Aga Khan and Malala; Muslim Role Models

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child, teen and an adult has someone or the other to look up to in his or her life, and wants
to-be-like that person and eventually becomes one.  Indeed, good role
models are a key to the success of a civil society.

I have been
studying religious pluralism and civil societies for the last twenty
years, and have found a sense of regret among Muslims for the dearth of
role models. Invariably they compare themselves with the Jewish
community more often than they care to admit.  At least twice a year, an
email makes the rounds showing the innumerable Nobel laureates among
the tiny Jewish community versus the negligible numbers among the big
Muslim community. It almost appears that they cannot move forward
without some one leading them.

despair, there is hope, we have a few good men and women who are great role

In the last 100 years we have had legends like Syed Ahmed Khan, Allama Iqbal, Maulana
Abul Kalam Azad and others who have created institutions of learning or left a legacy of
critical thinking.  They were not only heroes for Muslims, but for others
as well.

These individuals followed the foundational Sunnah of the prophet to
be Amins, the truthful, trustworthy, Just and without barriers between
them and people of other faiths and traditions. They contributed towards
the common good of humanity. Indeed, Prophet Muhammad was called Amin
by fellow Citizens who were Jewish, Christian and Pagans. That should be our model; to be contributors and be the Amins of the society.

the last 50 years, we have had a few great men and women, but we did
not accord them the place they deserved.  It’s time for us to recognize
them for their contributions and their legacy in building better
societies for humanity.

There are plenty of men and women in religion, business, arts, sports,
music, entertainment and academic fields, but very few in civil

The following men and women have created enduring
values to last for generations to come, it is their legacy. I am embarrassed that I could
not come up with
more names from around 56 Muslims nations, but I welcome them all.

  1. Abdurrahman Wahid  (planted the vision of Madinah like society),  
  2. Javed Ahmad Ghamidi (Critical thinking in Islam),
  3. Malala Yousafzai (Role model for women),
  4. Aga Khan (Role Model for Universal human development) ,  
  5. Benazir Bhutto (a symbol of Democracy), 
  6. Muhammad Yunus (an economic model of uplifting the down trodden)
  7. Aamir Khan (Cultural Pluralism and his Satyameva Jayate Series), 
  8. Abdus Salam (Physicist and Nobel Laureate),
  9. Abdus Sattar Edhi (Charity),
  10. Al-Waleed bin Talal (Research in Education)
  11. Abusaleh Shariff (Solutions for up-liftment of minorities )

Abusaleh Shariff is relatively less known than the others, but his pioneering research work
about Indian Muslims has become the foundation for economic, educational, social and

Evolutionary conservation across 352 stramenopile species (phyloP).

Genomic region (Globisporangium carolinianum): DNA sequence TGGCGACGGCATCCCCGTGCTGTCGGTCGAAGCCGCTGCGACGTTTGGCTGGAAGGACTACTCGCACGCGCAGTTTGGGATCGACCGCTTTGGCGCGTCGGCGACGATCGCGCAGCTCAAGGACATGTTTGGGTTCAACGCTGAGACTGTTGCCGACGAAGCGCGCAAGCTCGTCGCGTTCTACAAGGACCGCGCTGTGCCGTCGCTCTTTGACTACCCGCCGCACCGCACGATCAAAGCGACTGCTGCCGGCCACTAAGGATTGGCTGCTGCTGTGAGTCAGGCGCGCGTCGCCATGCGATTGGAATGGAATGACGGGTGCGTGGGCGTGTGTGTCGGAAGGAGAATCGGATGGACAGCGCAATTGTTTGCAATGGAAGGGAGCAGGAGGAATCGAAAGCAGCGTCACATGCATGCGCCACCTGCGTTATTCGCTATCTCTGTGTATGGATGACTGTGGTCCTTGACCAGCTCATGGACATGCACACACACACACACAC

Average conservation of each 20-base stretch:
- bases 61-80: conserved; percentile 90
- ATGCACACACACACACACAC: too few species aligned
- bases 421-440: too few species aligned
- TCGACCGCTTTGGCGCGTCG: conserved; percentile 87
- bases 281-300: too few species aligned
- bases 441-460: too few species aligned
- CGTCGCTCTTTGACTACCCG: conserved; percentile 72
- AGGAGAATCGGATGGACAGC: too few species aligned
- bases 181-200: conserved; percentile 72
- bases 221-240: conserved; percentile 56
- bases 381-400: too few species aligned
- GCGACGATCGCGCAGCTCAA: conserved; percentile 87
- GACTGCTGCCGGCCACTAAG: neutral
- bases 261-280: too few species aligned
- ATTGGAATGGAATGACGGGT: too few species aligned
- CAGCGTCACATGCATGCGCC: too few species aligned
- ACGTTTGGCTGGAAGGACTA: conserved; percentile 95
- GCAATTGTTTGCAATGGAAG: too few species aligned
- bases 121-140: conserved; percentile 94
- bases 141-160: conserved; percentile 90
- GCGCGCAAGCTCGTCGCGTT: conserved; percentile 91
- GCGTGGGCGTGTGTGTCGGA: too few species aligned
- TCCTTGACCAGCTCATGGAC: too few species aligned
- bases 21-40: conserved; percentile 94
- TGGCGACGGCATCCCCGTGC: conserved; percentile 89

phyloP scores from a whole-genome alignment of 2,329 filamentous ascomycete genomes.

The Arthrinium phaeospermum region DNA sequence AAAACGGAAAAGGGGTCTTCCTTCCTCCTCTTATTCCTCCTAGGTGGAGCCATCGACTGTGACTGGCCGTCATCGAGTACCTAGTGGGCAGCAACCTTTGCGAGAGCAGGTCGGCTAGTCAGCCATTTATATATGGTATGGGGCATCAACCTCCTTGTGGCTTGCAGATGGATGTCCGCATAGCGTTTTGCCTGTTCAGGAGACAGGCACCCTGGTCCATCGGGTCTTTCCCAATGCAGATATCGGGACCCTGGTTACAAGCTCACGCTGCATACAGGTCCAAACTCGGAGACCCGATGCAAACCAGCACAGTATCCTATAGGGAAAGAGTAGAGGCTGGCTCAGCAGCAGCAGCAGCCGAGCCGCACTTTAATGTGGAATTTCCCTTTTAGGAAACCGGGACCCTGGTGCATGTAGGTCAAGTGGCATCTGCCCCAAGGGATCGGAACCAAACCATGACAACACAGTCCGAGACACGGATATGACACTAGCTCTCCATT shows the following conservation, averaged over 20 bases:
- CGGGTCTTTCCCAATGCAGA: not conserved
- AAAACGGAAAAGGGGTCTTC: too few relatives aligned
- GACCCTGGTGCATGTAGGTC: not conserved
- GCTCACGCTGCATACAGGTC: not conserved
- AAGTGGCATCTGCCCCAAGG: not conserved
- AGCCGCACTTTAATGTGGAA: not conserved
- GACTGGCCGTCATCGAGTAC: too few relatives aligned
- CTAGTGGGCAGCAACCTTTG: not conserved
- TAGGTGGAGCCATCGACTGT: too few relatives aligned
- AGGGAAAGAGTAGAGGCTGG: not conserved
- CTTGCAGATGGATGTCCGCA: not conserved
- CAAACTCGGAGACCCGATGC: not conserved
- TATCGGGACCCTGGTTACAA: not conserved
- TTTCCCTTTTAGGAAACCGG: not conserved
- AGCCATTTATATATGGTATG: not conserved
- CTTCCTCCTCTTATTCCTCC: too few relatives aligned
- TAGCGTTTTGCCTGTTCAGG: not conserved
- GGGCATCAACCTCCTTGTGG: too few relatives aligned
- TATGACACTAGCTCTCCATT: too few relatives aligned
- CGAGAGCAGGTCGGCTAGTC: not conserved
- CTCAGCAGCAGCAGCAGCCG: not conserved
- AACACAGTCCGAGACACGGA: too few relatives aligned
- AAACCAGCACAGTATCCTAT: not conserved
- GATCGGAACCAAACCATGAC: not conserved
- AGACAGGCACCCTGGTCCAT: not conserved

statistical models for planning societies, and finding pluralistic solutions
for the majoritarian-minoritarian conflict mitigation in a given society.

Gamal Abdel Nasser could have been one of the heroes, had he succeeded in
creating a value for Arab Unification, he could not make it.  Mahathir
Muhammad could have been an economic hero, but his work was time-bound and not
timeless, and he did not leave anything impactful other than the rhetoric. What
did Yasser Arafat leave behind?  I am not sure about the legacy of
Muhammad Ali Jinnah- is anyone following his vision other than hanging his
pictures on event walls?  General
Pervaz Musharraf had all the potential to re-establish Jinnah’s vision, a
secular pluralistic Islamic model nation – but he blew it. 

though Kings Abdullah of Jordan and Saudi Arabia, Muhammad Ali, Dilip
Kumar or Shahrukh Khan are big names, they have not
contributed to the common good of humanity, once they are gone, they are
gone. Would they be legends in Muslim history? Are they Amins of the
society at large? We need to discuss.

I am glad at least Malala and Aga Khan have been
recognized worldwide, and their work is not restricted to just
one community, but most people around the globe will look up to them for
what they represent. 

It is our duty to honor
and cherish individuals who have dedicated their lives in building bridges
between communities. Their pioneering spirit in facilitating communities to
know and to respect each other must be appreciated.

I urge
fellow Muslims to work on writing about these men and women, and how their work
can last for centuries to come. Can we include them in our school text books,
Islamic social education at Mosques and private schools? They are our role
models, aren’t they?   

To be a Muslim
is to be a peacemaker, one who mitigates conflicts and nurtures goodwill for
peaceful co-existence of humanity. God wants us to live in peace and harmony
with his creation; life and matter.# # #

by His Highness the Aga Khan at the Presentation of the Gold Medal by
the Royal Architectural Institute of Canada, Ottawa


Mike Ghouse is a Muslim speaker,
thinker and a writer on pluralism, Islaminterfaith and other topics. He
is committed to nurturing pluralistic values embedded in Islam and
building cohesive Societies and offers pluralistic solutions on issues of the
day, all his writings are at   

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